Looping and Leaping:
Quantum Mechanics and the Stages of an Enterprise

Bryan S. Coffman

second edition, 03/17/1998 based on an original document dated 08/11/1997

[Editor's Note: This piece was originally included in the Straw Dog design for the 7 Domains® Workshop held in the
knOwhere® Store in Cambridge, MA, in August, 1997.]


It's a Metaphor!
All of you physicists who worry about how laymen misunderstand theoretical physics, misappropriate concepts regarding the sub-atomic universe, and apply them wholesale to the world of human and organizational behavior may relax. This article is a "what if." In MG Taylor terms, it's a S'poze. Suppose that some of the principles of quantum mechanics (as best as can be understood without the mathematics) were applied to organizations. How might organizations appear through that metaphorical lens, and might this slanted vantage point offer some insight merely by connecting two diverse sets of principles, thereby making the familiar strange and the strange familiar? The following investigation does not imply that these two very different worlds are identical or similar. However, there may be phenomenon that are perhaps analogous. Great ideas have found purchase on more precarious slopes before.


Stages of an Enterprise
This paper ties quantum mechanics and the Stages of an Enterprise model together metaphorically. You can find an excellent, introductory discussion on quantum mechanics in Bohm's book Unfolding Meaning. The Stages of an Enterprise model, developed by MG Taylor Corporation, consists of seven, eight or nine stages (depending on how you count them).

Living systems begin in conception, within the envelope of other living systems. They grow and change rapidly, and in the case of organizations, may experience a looping phenomenon. Looping results from an organization's repeated attempts to discover and embody the practices, habits or methodologies that allow them to create success with consistent reliability. Once they solve this riddle, the path of growth becomes less rocky. This smoothing out of the path, however, can lead to an overshoot and collapse phenomenon. Unbridled growth may intersect with a fluctuation, fundamental environmental envelope, causing the system to collapse upon itself without hope of recovery. Many organizations have bred a capacity for doing work only to find that a shift in the market place attenuated the demand for their products. The excess capacity places strains on the organization's viability from which it may not recover.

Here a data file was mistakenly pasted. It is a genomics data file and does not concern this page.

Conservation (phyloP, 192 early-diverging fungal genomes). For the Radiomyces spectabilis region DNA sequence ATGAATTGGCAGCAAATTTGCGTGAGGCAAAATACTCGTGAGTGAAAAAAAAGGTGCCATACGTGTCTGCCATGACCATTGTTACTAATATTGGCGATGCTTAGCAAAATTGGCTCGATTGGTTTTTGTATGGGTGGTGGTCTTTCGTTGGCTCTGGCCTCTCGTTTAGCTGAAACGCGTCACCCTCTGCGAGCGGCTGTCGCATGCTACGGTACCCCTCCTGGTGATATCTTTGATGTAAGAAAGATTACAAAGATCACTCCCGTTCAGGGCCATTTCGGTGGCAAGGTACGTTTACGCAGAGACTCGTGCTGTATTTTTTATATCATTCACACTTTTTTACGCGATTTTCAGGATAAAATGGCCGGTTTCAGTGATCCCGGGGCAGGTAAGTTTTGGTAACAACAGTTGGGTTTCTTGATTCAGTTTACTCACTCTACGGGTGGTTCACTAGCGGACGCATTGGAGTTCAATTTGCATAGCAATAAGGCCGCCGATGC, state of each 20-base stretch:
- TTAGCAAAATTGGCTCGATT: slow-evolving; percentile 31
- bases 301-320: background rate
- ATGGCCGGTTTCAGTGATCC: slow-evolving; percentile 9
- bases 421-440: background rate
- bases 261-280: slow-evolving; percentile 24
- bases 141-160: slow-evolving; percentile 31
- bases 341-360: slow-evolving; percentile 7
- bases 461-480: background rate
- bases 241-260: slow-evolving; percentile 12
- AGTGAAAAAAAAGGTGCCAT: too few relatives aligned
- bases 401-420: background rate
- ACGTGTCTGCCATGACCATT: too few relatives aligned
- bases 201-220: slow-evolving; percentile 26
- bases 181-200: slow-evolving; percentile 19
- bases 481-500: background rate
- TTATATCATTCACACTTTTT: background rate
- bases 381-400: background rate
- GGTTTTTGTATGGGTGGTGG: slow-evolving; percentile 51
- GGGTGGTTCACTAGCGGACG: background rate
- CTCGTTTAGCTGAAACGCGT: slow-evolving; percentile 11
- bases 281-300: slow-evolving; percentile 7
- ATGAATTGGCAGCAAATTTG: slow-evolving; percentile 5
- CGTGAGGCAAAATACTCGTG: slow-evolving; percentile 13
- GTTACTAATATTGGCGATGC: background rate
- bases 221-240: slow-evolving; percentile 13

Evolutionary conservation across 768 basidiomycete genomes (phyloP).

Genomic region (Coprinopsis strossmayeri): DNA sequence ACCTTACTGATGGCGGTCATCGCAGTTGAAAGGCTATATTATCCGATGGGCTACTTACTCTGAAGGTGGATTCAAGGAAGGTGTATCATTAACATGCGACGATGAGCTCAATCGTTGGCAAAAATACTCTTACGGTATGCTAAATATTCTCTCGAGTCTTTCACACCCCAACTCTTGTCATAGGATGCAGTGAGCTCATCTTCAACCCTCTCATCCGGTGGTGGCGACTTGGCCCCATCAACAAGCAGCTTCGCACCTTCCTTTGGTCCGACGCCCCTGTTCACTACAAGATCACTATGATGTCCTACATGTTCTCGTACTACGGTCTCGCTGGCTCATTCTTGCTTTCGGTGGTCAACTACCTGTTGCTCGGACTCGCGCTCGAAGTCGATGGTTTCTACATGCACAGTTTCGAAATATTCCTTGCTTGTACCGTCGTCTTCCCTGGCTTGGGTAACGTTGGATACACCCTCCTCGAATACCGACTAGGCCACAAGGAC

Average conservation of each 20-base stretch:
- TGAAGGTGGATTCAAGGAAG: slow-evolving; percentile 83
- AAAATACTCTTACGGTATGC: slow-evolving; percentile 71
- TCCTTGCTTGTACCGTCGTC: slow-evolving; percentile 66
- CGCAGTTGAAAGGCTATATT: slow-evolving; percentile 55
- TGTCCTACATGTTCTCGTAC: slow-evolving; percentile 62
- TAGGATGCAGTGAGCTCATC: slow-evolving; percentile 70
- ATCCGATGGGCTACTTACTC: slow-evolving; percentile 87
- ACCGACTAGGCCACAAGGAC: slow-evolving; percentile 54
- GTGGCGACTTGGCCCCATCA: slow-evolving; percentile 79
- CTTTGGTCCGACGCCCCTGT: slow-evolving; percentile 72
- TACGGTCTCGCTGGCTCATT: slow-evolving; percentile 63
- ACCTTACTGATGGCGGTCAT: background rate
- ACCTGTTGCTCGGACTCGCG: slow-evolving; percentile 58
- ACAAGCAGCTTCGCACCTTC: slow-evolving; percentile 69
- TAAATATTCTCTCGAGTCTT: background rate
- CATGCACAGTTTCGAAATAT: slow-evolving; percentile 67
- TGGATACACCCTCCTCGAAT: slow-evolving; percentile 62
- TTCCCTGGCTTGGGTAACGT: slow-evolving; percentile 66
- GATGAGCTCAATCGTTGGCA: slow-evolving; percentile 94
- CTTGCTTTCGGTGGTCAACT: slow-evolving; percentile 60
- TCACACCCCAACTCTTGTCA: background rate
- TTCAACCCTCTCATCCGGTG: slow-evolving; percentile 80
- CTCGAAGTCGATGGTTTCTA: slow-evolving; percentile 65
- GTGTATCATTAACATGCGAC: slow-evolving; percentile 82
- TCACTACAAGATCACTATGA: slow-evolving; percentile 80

In other circumstances, an enterprise may consciously embrace the overshoot phenomenon in a race to outdistance other competitors in a new but finite market. If the company succeeds in generating increasing returns, it must then avoid shattering envelopes of viability. For example, in its eagerness to capture market share, the company may overwhelm its ability to deliver on its promises (AOL's race for members and consequent overburdening of its capacity comes to mind). If it breaks an envelope, it will begin a freefall, and must maintain its composure to bring the organization out of its nose dive before final collapse. If the enterprise consciously embraces overshoot as a strategy, it must be prepared to act calmly in the subsequent collapse phase and push the entrepreneurial button early (more on the button below).